Reed Grass / Lu Gen / Phragmites communis
Classified in “Herbs that Quell Fire” as sweet and cold to clear heat (such as fevers) and generate fluids; to clear heat from the lungs, especially in acute conditions with thick, yellow sputum; ...
Pine / Song Jie / Pinus spp.
Pine knots (from P. tabulaeformis & spp.) are classified under “Herbs that Expel Wind Dampness” as bitter and warm for wind damp painful obstruction with pain and soreness in the joints; and for trauma.
“When a Pine tree has grown for a thousand years, its resin is so concentrated that, by eating it, you can pervade all in your spirit. You can enter into the depth of the earth, hide your true identity, and change your name at will.
…With its help you can become immune to weapons. You can pass freely over land and through water, leave the obscure and enter the serene. You will be free from hunger and thirst and live as long as the sun and moon.
If you can find the resin of a thousand-year-old Pine, you can truly live long!”
Pines have been used all over the world as primary herbs for the lungs, including treatment of colds, coughs and infections. They are used at the onset of various sicknesses because of their diaphoretic properties.
American Ginseng / Xi Yang Shen / Panax quinquefolius
Classified in “Herbs that Tonify Yin” as sweet, slightly bitter, and cool to benefit qi, generate fluids, and nourish yin in deficient yin patterns and after febrile illnesses; and to nourish Lung yin for cough, coughing up blood, and loss of voice. Often the Ginsengs are known as “lung tonics” for their general beneficial effect on the lungs.
Coltsfoot / Kuan Dong Hua / Tussilago farfara
The Divine Farmer has it in the middle class of herbs as “acrid and warm. It mainly treats cough and counterflow of qi ascent, frequent panting, throat impediment, various kinds of fright epilepsy, and cold and heat evil qi.”
We left much un-discussed in the original post on The Divine Farmer's Materia Medica and it's Superior Class of herbs. Ganoderma will remain for another post, besides that it is significant that it is the first of the herbs mentioned (in this edition). The reverence for Reishi (Lingzhi) is therefore evidenced in the worlds first book on herbs. (See: Reishi) According to the text "superior class medicinals... are used as sovereigns. They mainly nourish life and correspond to heaven. They are non-toxic and taking them in large amounts for a long time will not harm people. If one intends to make one's body light, boost the qi [chi], prevent aging, and prolong life, one should base one's efforts on the superior class." The superior class is also known as the "food quality" class in that they can be taken safely and in quantity in the manner of food.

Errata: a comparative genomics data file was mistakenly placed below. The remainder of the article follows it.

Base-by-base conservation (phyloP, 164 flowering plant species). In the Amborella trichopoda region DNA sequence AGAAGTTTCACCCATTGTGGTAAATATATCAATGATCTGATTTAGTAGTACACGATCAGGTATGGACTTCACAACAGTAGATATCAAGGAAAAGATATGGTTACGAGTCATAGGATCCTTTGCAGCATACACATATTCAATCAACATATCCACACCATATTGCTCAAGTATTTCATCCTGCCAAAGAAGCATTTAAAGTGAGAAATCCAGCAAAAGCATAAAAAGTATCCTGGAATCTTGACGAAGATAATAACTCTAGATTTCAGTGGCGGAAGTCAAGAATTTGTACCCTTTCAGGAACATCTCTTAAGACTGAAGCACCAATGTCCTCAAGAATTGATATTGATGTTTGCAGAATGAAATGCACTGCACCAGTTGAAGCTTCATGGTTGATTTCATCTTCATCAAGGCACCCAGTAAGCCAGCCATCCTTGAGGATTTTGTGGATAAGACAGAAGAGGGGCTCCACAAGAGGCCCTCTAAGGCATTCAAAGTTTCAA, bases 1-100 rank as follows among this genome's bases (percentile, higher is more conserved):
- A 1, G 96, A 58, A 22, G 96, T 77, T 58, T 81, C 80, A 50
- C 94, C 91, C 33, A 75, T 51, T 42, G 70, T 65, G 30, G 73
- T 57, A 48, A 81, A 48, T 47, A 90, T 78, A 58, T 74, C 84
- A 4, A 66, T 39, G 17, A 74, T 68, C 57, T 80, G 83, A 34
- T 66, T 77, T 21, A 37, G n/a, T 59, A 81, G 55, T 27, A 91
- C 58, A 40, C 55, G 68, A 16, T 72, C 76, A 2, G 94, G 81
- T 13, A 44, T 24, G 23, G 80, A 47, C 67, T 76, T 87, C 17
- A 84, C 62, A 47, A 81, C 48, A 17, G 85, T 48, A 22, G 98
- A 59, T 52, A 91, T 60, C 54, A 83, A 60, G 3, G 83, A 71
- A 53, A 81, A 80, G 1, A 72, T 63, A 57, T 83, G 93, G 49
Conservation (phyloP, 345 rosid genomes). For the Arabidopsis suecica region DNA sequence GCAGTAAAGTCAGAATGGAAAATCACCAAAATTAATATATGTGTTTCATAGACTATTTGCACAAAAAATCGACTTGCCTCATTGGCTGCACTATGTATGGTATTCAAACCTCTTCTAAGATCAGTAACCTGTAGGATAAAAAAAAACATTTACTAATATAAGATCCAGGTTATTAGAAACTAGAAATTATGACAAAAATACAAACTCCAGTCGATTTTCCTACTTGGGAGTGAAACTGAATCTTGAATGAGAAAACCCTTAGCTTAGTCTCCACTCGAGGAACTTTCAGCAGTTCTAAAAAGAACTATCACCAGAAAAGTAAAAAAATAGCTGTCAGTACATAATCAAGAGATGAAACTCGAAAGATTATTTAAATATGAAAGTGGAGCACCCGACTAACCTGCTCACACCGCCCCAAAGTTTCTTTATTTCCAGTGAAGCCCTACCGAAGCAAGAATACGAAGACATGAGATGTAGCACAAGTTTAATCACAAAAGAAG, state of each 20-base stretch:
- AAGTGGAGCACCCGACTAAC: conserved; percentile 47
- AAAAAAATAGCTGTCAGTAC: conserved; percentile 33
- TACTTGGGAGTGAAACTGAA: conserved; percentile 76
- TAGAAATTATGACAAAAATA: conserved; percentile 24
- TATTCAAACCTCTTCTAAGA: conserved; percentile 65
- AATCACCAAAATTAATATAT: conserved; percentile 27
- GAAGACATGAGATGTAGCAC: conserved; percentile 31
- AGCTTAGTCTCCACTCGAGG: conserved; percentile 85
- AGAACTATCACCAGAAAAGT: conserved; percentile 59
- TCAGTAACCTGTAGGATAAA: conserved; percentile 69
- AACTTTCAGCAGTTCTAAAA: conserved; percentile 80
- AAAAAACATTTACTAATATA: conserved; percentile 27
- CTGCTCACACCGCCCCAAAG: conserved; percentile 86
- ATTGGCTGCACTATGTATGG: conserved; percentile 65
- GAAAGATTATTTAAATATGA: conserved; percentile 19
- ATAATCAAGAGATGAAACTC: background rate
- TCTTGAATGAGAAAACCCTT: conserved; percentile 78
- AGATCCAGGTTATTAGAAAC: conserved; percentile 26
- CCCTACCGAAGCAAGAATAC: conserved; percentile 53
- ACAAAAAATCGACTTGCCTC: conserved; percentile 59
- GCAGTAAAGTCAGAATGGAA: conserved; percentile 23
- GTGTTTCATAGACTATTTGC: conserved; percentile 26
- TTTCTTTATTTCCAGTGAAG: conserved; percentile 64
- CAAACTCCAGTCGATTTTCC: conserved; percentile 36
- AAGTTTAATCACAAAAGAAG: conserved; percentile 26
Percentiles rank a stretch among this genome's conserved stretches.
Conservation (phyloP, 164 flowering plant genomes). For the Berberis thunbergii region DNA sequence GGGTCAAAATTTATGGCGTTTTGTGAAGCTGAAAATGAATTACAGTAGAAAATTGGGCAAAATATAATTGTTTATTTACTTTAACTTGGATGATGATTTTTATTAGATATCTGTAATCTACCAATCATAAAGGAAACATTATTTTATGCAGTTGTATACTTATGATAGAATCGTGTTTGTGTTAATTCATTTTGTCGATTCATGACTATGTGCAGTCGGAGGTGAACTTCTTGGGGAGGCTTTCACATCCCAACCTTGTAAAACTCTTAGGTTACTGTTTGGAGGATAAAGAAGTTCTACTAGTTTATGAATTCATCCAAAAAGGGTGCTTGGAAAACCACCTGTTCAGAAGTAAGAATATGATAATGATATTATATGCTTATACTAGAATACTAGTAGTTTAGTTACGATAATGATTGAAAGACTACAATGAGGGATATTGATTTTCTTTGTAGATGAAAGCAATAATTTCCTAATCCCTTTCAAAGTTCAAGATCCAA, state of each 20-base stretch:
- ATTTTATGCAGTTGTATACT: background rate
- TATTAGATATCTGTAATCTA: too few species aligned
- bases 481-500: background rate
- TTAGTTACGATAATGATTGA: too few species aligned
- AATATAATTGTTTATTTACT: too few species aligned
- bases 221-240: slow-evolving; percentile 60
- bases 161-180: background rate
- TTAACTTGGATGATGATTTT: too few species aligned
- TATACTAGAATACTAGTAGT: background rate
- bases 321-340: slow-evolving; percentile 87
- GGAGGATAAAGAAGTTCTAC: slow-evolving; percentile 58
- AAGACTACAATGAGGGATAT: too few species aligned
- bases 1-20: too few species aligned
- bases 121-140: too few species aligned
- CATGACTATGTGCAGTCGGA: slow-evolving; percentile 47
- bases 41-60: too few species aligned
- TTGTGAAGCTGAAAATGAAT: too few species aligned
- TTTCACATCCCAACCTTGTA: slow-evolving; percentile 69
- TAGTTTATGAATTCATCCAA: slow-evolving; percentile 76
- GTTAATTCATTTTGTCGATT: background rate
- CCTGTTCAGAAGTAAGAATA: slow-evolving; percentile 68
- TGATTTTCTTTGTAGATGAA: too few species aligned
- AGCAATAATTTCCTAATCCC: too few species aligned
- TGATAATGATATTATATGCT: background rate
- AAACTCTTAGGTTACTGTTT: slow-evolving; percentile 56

We have discussed re-working the "Emmenagogue" category of the Herbal Apprenticeship Materia Medica. Here is a look at the list with consideration of categories' influence on blood and circulation.
(From the Preface: "There are 120 superior class medicinals which are used as sovereigns. They mainly nourish life and correspond to heaven...There are 120 medium class medicinals which are used as ministers. They mainly nourish personality and correspond to humanity... There are 125 inferior class medicinals which are used as assistants and envoys. They mainly treat disease and correspond to earth..." Here we look at "Fruits & Vegetables", all three classes:
I am using The Divine Farmer's Materia Medica Blue Poppy Press. The first entry, on the Superior Class of herbs, was incomplete and there would still be more to discuss besides. Moving right along, however, (and saving those discussions for later) we will look at some of the highlights from the Middle Class of herbs.
First snow of the season and I know everybody is already thinking of planting for next year. Getting started on a planting list. This list was first made for another project, which included dreams of an arboretum. I removed irrelevant notes, but otherwise the list is as it was left in draft form a couple years ago. I will continue to edit the list into two forms: one a more refined list to be considered of the next few growing seasons (annuals for immediate harvest and perennials for near future harvest), and another a more comprehensive list including wildcrafted as well as cultivated herbs. The vision is towards a comprehensive source of herbs wildcrafted and naturally cultivated.
This is the first post of the study of The Divine Farmer's Materia Medica (Shen Nog Ben Cao Jing). I am using the Blue Poppy translation by Yang Shou-zhong. Herbs are discussed in three categories: superior, middle, and inferior (a system that is still referenced today as appearing in this text), according to their form: jades and stones, herbs, woods, animals, fruits and vegetables, and cereals. The Divine Farmer's Materia Medica is considered to be the oldest herbal (book on herbs) in the world.
Nathaniel Whitmore, herbalist